And last, but not by any means least, much of educational progress is due to the influence of our Normal Schools. It would be strange indeed if the almost twenty-five years' work of this school, and the four years' work at Los Angeles, had not accomplished much. From the school in San Jose eleven hundred twenty-seven full graduates have been sent out-eight hundred fifty-three of them since I have had the honor of acting as its principal. Of the eleven hundred more than seventy per cent. are, from the best data in my possession, now teaching. Add to this number those who went out with elementary diplomas, and the undergraduates who, after a few terms, have passed county examinations, taken their certificates, and entered upon the work, and it is probable that more than one thousand of the present teachers in the State have had their work more or less influenced by the Normal Schools. The school at Los Angeles has sent out one hundred twenty graduates, most of whom are also teaching. The graduates, since I have been in the school, have spent from one to four years in completing their course of study. Their attention has constantly been kept directed to the fact that they were to be teachers, and during one full year, one-half or more of their time has been devoted to studying the subject of teaching, and in illustrating the result of their study in their practice in the Training Department. The influence of such teachers has been felt in the school-rooms, and modestly, we hope, in educational gatherings. In some of the counties, more than one-half the teachers are from the Normal Schools; in others, partly from the spirit of exclusion to which I have already alluded, hardly a Normal graduate is found. But where Normal teachers are, their work is felt, and it will be felt, more and more, in the history of the State. All this has been said, not in any sense in a spirit of boastfulness, but rather of humble thankfulness that such a work has been made possible.

CHARLES H. ALLEN, Principal State Normal School, San Jose.


The fleeting years, the flying years,

How much they take away !
Life's early joys, its smiles and tears,

Youth's beautiful, brief day.

The bitter years, the barren years,

A dolorous array.
Hope, like a dim mirage, appears

Upon their desert gray.

The fatal years, the final years,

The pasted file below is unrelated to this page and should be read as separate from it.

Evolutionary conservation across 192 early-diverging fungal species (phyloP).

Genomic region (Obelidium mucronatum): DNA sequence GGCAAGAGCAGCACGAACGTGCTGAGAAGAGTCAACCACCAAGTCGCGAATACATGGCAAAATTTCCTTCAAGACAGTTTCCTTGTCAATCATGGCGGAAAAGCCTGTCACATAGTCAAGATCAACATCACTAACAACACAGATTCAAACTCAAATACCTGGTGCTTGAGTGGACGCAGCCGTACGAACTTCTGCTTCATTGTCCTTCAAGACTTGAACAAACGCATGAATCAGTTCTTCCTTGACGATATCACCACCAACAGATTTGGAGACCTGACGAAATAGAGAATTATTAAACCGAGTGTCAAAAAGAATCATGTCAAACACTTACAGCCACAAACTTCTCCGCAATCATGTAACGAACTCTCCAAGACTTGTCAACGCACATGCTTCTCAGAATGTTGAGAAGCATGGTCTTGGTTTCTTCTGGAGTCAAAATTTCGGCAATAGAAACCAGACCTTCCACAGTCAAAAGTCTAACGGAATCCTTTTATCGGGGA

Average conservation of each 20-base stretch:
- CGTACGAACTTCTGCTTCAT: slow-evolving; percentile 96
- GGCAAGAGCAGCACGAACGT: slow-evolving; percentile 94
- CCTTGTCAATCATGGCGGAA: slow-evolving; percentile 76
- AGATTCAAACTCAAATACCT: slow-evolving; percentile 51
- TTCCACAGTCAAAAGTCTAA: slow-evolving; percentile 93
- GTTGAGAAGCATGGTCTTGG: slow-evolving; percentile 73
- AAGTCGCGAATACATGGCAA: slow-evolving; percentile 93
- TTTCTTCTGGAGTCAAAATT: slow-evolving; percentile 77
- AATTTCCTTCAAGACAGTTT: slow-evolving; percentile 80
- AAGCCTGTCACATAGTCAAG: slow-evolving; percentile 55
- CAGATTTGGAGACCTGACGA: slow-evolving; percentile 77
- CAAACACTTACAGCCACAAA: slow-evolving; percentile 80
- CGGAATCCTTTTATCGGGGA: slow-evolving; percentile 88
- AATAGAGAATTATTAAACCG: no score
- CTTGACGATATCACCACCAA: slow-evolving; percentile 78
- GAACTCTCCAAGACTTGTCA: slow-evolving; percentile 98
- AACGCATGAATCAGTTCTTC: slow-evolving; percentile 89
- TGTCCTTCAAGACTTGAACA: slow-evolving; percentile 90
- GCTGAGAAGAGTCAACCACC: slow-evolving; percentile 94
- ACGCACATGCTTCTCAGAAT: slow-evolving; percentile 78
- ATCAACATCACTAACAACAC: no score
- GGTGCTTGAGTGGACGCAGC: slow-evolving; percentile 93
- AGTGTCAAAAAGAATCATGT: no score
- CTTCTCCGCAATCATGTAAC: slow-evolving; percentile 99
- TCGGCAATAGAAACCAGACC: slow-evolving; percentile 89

Remorseless, they sweep on.
We hail Death's shadow, as it nears,

Impatient to be gone.



Perhaps one of the most remarkable and peculiar sentences to be found in any language is the following from the old Latin tongue: “Sator arepo tenet opera rotas.The writer is unable to name its author, but remembers it as one of the Latin puzzles bandied about among students in his collegiate grammar school days. Let the sentence be read from right to left, and the reader will perceive he has precisely the same sentence, for when read forwards or backwards it is found to read the same. Now let the first letters respectively of the five words be put together, and we have 8-a-t-o-r, the first word. Let the second letters respectively of the words be put together, and we have a-r-e-p-o, the second word. The third letters respectively, the fourth letters respectively, and the fifth letters respectively spell respectively the third, fourth and fifth words of the sentence. The first word read backwards gives the last word, the second word read backwards gives the second from the last, the third word reads forward and backwards the same, the fourth word read backwards gives the second, and the fifth word read backwards gives the first. The reader will have already noticed that there are five words in the sentence, and that each word is composed of five letters.

The sentence may be freely translated thus: “God pervades (or fills) the entire universe and has complete control of all its movements.” All the words of the sentence are classic Latin except one, arepo, which was often in use in ordinary parlance, and hence may be considered a vulgarism for adrepit. The meaning of each word is as follows: Sator means, primarily and literally, planter, father, and secondarily and freely, the Creator, or God as the planter and father of all things; arepo, for adrepit, literally creeps into, insinuates oneself into–hence freely pervades or fills; tenet, literally holds, and hence, with the addition of opera, conveys the idea of having or holding under complete and infinite control the workmanship of the universe; opera, literally works or workmanship; rotas, literally wheels, freely motions or movements, and hence, when modified in thought by two previous words, gives the idea of the motions or movements of the universe being under the intelligent and infinite control of the Creator, whose spirit pervades the whole.

The writer would like to know the name of the author of the sentence. Can any of the readers of the JOURNAL give the desired information ?

PROFESSOR GRANVILLE F. FOSTER. Sunol Glen, Cal., Dec. 28, 1886.


Inteilectual culture for the mind, physical culture for the body, a systematic training of youth in both these requisites, result in an ideal manhood. Our public school system furnishes every advantage for intellectual training, but there is no regular system adopted for the physical culture of our youth. That there is need of such a system is generally conceded. We cannot expect to establish a gymnasium in every school, and there is also a serious drawback in allowing young boys to overdo themselves on the various appliances found therein. What is needed is a system of physical training that will be simple of application and economical in time and money. This can be realized in military drill and exercise, and the following reasons are advanced in its favor:

The discipline it inculcates would be invaluable in our schools. It tends to make boys manly, self-reliant and obedient. While its exercise calls every muscle into play, there is no danger of broken limbs or more serious accidents. It imparts an erect and graceful carriage which is